Professor Emeritus David Henderson dies in accident

David Wilson Henderson, professor emeritus of mathematics, died Dec. 20 in Newark, Delaware, from injuries suffered when he was struck by a vehicle in a pedestrian crosswalk in Bethany Beach, Delaware. He was 79.

According to published reports, Henderson was struck shortly after 5 p.m. on Dec. 19. After being taken to nearby Beebe Medical Center in Lewes, Delaware, Henderson was transported to Christiana Hospital in Newark, where he died the next day.

David Henderson

Henderson was born Feb. 23, 1939, in Walla Walla, Washington, but completed high school in Ames, Iowa. He received his bachelor’s in math, physics and philosophy from Swarthmore College in 1961, and earned his Ph.D. in geometric topology in 1964 from the University of Wisconsin, Madison.

He spent two years as a postdoctoral researcher at the Institute for Advanced Study in Princeton, New Jersey, before joining Cornell, where he taught for 46 years until his retirement in 2012.

Henderson was passionate about mathematics education. He joined the Graduate Field of Education in 1970 and supervised the research of more than 40 students over the years.

His mathematical research focused on geometric aspects of topology. From 1963-95, he produced 37 published papers on the topic, and was chair for eight Ph.D. theses related to geometric topology from 1970-88.

Henderson’s first Ph.D. advisee, Ross Geoghegan, Ph.D. ’70, said a topology class for first-year graduate students – led by Henderson using the Moore method, in which students themselves, with no textbook, guide the instruction – was pivotal in his academic career.

“No Moore-style course had ever been taught at Cornell,” said Geoghegan, a research professor of mathematics at Binghamton University. “I was one of 30 students [in the class], and the course, particularly the method of instruction, made a huge impact on me.”

Henderson’s commitment to mathematics education never waned. In 2005, he accepted an invitation to join the core curriculum development team of the Algebra Project, a National Science Foundation-supported initiative that helps ensure that all students learn the mathematics they need to enter college and not need remedial courses.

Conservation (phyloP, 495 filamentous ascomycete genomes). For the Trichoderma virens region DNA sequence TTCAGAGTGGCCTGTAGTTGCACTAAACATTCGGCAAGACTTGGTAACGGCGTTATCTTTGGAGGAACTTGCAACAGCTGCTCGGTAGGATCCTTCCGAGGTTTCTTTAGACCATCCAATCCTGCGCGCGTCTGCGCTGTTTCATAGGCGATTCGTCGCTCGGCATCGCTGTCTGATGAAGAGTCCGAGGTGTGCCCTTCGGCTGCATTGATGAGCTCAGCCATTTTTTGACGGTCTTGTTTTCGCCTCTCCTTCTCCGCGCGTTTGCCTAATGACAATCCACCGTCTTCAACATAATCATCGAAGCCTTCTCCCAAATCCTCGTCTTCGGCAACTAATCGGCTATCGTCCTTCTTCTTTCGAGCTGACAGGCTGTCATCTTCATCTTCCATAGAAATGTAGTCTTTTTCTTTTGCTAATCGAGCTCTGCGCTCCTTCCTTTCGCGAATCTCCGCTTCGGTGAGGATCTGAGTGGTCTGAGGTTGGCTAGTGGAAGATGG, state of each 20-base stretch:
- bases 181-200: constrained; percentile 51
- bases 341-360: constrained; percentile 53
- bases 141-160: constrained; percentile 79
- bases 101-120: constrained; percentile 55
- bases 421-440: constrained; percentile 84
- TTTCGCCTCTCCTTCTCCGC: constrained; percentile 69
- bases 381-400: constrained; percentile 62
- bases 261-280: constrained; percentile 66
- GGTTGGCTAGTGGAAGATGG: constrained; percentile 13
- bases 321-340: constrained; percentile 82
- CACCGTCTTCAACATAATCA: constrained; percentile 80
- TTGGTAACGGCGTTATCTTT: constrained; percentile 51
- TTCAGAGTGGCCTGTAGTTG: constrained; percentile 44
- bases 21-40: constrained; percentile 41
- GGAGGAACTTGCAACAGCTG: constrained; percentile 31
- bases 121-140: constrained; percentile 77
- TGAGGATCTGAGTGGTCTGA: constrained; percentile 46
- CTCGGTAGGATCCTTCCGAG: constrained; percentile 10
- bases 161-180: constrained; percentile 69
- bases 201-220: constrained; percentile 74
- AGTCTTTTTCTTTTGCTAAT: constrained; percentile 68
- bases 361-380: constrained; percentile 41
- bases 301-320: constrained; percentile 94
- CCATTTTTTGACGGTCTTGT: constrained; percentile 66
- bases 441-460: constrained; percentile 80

In 2011, he joined a project aimed at developing coherent curricula for K-5 math and science, writing geometry curriculum. And in 2016, Henderson was part of a research project called “Function Learning Progressions,” funded by a four-year National Science Foundation Discovery Research K-12 grant to both the Algebra Project and the nonprofit Educational Testing Service.

“David was a vigorous advocate of helping students make sense of math through active learning and exploring for themselves, as opposed to sitting passively in a lecture,” said Steven Strogatz, the Jacob Gould Schurman Professor of Applied Mathematics. “He was a caring and dedicated teacher for all students, not just math majors.”

Henderson had a direct impact on math education close to home, too. Steven Weissburg, chair of the math department at Ithaca High School, said Henderson conducted summer workshops for secondary-school teachers in the 1990s, with experiential learning at the core.

“That’s really what made the workshops so great,” Weissburg said. “He really encouraged us to hypothesize, conjecture, explore, revise. David’s workshops helped many of us to improve our teaching methods and provided a great opportunity to think and network. … He was an outstanding mathematician, but also a great educator and an inspiring person to work with.”

Among his academic honors, Henderson was a member of the American Mathematical Society, the Mathematical Association of America, the National Council of Teachers of Mathematics, Phi Beta Kappa, and scientific research honor society Sigma Xi.

Henderson is the author of “Experiencing Geometry on Plane and Sphere” (1996) and revised editions of the book in 2001 and 2005 with wife Daina Taimina, a retired adjunct associate professor of math at Cornell. According to Taimina, they had plans to begin work on a fourth edition; Henderson also wrote “Differential Geometry – A Geometric Introduction” (1998), with writing input from Taimina.

In addition to Taimina, Henderson is survived by four children and four grandchildren, as well as two brothers and a sister.

A memorial service is scheduled for Feb. 23 at 11 a.m. in Anabel Taylor Hall.

Media Contact

Gillian Smith